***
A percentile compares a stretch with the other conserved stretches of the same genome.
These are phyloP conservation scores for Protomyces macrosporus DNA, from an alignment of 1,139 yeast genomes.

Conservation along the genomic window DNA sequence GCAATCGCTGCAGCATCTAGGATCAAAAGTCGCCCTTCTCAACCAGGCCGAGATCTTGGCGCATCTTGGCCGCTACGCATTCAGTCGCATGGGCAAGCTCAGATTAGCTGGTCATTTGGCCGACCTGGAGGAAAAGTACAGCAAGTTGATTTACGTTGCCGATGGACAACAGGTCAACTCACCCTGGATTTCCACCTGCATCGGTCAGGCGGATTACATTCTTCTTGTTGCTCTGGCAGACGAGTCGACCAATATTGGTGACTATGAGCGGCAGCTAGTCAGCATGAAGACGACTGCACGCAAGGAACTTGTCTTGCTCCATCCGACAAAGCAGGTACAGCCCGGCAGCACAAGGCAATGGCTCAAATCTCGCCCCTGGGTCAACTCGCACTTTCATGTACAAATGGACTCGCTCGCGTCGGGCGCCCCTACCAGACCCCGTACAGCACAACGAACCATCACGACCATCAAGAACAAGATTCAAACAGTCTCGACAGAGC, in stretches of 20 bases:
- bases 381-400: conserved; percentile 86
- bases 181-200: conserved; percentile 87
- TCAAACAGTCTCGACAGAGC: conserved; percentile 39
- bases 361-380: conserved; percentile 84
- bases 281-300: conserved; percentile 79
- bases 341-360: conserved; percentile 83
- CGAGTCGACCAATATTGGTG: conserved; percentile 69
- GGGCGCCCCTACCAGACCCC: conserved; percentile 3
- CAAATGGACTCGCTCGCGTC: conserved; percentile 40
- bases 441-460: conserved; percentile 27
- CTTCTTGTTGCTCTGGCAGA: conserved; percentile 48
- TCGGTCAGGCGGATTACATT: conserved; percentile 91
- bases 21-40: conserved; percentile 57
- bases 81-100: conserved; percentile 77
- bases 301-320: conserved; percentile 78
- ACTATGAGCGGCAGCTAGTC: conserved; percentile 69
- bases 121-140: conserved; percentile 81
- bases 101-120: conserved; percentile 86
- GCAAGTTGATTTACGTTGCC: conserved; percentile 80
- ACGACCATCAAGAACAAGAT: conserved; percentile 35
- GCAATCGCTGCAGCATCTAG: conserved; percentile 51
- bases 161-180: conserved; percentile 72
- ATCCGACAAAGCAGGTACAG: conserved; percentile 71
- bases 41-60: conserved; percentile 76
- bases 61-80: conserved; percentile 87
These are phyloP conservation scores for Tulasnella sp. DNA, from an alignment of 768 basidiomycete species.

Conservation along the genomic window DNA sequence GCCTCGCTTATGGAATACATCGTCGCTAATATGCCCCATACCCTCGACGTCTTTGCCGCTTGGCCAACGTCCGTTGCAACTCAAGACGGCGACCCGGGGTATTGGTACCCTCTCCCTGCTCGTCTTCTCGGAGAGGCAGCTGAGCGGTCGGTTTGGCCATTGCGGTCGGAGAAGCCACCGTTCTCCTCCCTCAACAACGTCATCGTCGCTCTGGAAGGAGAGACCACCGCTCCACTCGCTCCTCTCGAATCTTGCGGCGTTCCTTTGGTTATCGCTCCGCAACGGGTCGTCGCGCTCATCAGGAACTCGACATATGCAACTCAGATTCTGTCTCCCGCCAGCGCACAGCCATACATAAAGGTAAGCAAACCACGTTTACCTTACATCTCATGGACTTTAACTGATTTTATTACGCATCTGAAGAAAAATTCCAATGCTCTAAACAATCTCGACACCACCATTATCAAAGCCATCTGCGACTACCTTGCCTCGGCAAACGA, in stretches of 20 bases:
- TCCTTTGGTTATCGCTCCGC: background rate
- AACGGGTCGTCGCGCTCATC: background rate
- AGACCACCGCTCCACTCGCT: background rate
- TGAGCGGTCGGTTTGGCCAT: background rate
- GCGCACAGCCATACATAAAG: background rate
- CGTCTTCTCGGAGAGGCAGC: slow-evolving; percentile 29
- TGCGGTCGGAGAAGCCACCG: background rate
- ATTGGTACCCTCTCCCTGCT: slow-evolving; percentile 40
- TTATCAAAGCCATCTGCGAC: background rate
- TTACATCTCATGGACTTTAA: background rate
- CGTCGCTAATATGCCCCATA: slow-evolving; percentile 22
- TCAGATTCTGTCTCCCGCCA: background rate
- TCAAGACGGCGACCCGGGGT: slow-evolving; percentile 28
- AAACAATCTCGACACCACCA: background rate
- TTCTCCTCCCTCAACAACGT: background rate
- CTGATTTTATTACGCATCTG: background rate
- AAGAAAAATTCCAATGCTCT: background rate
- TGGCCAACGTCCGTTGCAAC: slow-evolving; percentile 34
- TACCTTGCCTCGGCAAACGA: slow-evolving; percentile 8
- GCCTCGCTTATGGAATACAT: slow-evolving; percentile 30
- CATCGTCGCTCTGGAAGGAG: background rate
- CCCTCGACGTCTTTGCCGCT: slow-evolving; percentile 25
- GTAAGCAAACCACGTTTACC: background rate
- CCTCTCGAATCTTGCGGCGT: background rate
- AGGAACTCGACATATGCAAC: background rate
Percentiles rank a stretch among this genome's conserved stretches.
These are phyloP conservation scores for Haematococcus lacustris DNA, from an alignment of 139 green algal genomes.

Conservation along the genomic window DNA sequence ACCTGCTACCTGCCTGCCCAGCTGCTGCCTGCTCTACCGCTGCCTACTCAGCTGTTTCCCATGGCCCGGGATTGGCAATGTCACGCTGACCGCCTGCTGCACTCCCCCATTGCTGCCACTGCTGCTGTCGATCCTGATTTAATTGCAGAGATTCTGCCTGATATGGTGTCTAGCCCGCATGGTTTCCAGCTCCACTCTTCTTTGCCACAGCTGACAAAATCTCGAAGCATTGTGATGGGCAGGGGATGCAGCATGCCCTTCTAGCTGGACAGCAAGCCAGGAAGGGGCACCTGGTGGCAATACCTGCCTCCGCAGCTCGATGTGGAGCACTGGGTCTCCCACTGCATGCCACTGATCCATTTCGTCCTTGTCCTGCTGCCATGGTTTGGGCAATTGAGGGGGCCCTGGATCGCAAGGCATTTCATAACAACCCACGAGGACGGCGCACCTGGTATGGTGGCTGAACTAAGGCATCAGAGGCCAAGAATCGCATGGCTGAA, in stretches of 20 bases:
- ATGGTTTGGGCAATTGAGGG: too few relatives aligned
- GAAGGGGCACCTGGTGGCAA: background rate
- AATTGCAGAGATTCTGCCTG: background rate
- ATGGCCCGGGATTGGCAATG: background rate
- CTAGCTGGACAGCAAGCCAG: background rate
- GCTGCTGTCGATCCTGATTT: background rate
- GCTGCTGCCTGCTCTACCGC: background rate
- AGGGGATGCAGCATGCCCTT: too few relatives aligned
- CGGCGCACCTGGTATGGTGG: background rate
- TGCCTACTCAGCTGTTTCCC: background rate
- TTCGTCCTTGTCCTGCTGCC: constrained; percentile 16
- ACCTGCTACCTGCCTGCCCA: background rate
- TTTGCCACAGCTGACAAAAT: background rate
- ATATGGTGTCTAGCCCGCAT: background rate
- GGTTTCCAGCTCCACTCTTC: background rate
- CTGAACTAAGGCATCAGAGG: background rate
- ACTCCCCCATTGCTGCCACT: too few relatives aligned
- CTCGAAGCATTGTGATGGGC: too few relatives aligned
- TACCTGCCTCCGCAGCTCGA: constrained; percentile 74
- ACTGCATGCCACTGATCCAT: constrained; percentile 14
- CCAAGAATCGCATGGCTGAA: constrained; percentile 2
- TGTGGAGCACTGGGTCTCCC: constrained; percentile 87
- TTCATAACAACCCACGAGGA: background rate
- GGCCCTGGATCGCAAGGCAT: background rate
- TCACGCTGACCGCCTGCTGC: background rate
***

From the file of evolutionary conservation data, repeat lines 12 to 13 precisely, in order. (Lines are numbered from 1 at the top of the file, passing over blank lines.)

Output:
- CAAATGGACTCGCTCGCGTC: conserved; percentile 40
- bases 441-460: conserved; percentile 27